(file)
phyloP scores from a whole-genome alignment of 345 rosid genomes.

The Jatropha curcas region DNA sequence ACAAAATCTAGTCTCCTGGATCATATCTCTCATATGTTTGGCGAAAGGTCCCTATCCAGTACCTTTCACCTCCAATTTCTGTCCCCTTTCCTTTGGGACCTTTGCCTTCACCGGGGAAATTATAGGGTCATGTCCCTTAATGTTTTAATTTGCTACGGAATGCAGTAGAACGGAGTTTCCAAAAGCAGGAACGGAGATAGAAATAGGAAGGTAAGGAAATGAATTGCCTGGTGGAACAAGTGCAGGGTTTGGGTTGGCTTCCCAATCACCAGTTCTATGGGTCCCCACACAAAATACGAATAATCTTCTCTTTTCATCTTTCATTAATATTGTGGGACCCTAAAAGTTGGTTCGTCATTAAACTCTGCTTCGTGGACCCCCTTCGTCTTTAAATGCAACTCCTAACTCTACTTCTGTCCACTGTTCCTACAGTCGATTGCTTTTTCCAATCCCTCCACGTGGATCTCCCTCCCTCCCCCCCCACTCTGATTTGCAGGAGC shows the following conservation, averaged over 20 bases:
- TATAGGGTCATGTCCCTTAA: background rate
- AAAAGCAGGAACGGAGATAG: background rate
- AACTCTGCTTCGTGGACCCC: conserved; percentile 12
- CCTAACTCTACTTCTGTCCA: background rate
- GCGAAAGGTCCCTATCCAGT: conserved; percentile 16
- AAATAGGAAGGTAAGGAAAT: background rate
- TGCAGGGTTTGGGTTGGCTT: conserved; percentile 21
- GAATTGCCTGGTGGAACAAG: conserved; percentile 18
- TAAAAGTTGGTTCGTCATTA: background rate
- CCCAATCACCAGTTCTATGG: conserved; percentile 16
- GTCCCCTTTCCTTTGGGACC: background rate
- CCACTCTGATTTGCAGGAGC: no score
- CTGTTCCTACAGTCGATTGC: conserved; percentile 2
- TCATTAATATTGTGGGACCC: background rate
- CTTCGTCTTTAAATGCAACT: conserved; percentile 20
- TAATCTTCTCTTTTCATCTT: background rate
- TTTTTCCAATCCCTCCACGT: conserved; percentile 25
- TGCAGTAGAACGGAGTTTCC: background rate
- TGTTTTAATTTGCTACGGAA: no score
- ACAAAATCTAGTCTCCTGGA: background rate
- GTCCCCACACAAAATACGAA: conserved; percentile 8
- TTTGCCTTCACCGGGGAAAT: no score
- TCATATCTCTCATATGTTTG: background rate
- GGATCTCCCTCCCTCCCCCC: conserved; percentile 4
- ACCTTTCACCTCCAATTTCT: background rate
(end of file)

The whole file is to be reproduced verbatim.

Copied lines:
phyloP scores from a whole-genome alignment of 345 rosid genomes.

The Jatropha curcas region DNA sequence ACAAAATCTAGTCTCCTGGATCATATCTCTCATATGTTTGGCGAAAGGTCCCTATCCAGTACCTTTCACCTCCAATTTCTGTCCCCTTTCCTTTGGGACCTTTGCCTTCACCGGGGAAATTATAGGGTCATGTCCCTTAATGTTTTAATTTGCTACGGAATGCAGTAGAACGGAGTTTCCAAAAGCAGGAACGGAGATAGAAATAGGAAGGTAAGGAAATGAATTGCCTGGTGGAACAAGTGCAGGGTTTGGGTTGGCTTCCCAATCACCAGTTCTATGGGTCCCCACACAAAATACGAATAATCTTCTCTTTTCATCTTTCATTAATATTGTGGGACCCTAAAAGTTGGTTCGTCATTAAACTCTGCTTCGTGGACCCCCTTCGTCTTTAAATGCAACTCCTAACTCTACTTCTGTCCACTGTTCCTACAGTCGATTGCTTTTTCCAATCCCTCCACGTGGATCTCCCTCCCTCCCCCCCCACTCTGATTTGCAGGAGC shows the following conservation, averaged over 20 bases:
- TATAGGGTCATGTCCCTTAA: background rate
- AAAAGCAGGAACGGAGATAG: background rate
- AACTCTGCTTCGTGGACCCC: conserved; percentile 12
- CCTAACTCTACTTCTGTCCA: background rate
- GCGAAAGGTCCCTATCCAGT: conserved; percentile 16
- AAATAGGAAGGTAAGGAAAT: background rate
- TGCAGGGTTTGGGTTGGCTT: conserved; percentile 21
- GAATTGCCTGGTGGAACAAG: conserved; percentile 18
- TAAAAGTTGGTTCGTCATTA: background rate
- CCCAATCACCAGTTCTATGG: conserved; percentile 16
- GTCCCCTTTCCTTTGGGACC: background rate
- CCACTCTGATTTGCAGGAGC: no score
- CTGTTCCTACAGTCGATTGC: conserved; percentile 2
- TCATTAATATTGTGGGACCC: background rate
- CTTCGTCTTTAAATGCAACT: conserved; percentile 20
- TAATCTTCTCTTTTCATCTT: background rate
- TTTTTCCAATCCCTCCACGT: conserved; percentile 25
- TGCAGTAGAACGGAGTTTCC: background rate
- TGTTTTAATTTGCTACGGAA: no score
- ACAAAATCTAGTCTCCTGGA: background rate
- GTCCCCACACAAAATACGAA: conserved; percentile 8
- TTTGCCTTCACCGGGGAAAT: no score
- TCATATCTCTCATATGTTTG: background rate
- GGATCTCCCTCCCTCCCCCC: conserved; percentile 4
- ACCTTTCACCTCCAATTTCT: background rate